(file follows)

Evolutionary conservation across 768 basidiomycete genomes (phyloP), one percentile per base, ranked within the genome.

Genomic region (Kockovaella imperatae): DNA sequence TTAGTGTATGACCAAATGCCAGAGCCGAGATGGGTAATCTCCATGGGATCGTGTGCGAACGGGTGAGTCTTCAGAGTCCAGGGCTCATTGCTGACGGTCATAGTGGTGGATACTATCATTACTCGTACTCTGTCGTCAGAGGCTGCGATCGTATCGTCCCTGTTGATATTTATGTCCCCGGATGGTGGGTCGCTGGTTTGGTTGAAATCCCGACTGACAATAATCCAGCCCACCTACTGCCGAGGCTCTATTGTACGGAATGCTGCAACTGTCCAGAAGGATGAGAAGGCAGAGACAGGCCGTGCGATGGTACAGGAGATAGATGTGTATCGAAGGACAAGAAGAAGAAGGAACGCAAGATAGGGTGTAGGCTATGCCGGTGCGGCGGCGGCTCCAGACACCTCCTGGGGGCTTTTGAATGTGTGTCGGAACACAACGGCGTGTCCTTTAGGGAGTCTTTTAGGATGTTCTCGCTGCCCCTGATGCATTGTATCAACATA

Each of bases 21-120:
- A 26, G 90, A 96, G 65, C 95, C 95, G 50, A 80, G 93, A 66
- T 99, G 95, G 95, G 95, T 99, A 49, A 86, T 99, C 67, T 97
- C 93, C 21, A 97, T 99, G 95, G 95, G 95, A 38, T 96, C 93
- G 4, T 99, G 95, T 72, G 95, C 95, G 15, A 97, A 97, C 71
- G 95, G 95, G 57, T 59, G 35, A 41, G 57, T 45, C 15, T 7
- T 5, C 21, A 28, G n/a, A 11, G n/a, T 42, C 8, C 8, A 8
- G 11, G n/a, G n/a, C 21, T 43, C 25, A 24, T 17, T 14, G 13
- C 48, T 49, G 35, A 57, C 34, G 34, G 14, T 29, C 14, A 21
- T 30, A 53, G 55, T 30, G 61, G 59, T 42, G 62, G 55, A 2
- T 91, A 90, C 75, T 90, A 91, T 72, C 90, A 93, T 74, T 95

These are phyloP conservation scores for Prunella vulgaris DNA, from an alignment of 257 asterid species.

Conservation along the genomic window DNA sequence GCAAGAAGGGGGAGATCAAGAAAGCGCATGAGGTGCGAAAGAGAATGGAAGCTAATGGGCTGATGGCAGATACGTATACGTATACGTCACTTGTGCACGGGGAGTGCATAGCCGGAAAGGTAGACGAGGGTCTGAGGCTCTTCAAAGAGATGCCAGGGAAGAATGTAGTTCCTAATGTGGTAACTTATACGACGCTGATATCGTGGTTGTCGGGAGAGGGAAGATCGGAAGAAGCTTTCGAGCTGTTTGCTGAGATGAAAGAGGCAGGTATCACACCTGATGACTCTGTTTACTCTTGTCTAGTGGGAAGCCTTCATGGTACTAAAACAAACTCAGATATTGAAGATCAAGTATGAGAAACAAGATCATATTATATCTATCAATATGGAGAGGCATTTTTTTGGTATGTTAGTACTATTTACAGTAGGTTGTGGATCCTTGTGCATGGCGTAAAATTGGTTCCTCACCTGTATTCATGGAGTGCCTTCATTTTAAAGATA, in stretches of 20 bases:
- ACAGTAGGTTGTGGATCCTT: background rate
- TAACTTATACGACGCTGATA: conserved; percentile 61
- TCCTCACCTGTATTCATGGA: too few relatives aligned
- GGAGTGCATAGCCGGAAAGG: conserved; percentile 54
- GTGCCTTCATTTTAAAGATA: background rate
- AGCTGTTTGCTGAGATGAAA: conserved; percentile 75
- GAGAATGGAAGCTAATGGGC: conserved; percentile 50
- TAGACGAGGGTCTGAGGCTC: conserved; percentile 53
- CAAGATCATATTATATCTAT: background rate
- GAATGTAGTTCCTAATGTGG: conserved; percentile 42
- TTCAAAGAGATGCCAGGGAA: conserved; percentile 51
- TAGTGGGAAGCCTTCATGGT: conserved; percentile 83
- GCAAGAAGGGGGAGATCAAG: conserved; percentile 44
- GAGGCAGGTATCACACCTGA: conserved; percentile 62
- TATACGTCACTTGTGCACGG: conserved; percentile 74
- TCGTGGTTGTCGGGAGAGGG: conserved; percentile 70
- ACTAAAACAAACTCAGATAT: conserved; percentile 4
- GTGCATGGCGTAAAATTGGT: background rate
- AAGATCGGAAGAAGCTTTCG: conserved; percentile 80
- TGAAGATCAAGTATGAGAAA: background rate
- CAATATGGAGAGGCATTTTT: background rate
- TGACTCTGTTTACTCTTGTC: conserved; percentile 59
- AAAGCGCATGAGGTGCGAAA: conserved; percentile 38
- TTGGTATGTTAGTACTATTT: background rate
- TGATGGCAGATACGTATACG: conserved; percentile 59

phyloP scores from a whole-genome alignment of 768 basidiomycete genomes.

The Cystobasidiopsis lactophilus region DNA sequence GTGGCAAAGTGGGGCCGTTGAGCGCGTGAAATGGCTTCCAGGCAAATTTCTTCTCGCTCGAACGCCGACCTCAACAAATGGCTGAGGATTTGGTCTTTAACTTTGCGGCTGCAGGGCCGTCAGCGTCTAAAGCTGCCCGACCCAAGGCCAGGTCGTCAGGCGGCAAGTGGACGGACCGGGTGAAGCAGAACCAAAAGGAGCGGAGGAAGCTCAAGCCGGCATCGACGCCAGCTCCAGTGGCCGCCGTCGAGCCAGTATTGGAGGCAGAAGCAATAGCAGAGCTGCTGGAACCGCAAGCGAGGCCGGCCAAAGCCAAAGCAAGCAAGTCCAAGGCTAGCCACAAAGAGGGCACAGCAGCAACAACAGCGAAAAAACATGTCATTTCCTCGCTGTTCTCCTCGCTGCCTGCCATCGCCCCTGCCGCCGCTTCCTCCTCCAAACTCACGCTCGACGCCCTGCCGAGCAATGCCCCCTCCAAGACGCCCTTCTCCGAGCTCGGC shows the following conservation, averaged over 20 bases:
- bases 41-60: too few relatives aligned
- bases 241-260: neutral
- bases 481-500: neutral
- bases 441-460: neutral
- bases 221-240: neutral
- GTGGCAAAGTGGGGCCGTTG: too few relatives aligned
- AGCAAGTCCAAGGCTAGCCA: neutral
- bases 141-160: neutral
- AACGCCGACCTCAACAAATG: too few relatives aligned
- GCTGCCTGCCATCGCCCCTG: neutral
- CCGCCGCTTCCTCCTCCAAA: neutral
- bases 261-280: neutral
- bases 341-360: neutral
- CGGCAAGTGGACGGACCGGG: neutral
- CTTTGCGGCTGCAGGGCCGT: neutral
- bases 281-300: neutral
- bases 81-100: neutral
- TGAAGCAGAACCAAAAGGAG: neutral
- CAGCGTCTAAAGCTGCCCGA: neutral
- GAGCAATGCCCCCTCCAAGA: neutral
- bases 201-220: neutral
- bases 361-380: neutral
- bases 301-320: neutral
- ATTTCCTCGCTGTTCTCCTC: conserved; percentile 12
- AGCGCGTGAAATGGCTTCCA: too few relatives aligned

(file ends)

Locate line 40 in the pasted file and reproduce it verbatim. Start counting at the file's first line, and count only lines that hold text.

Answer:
- TGATGGCAGATACGTATACG: conserved; percentile 59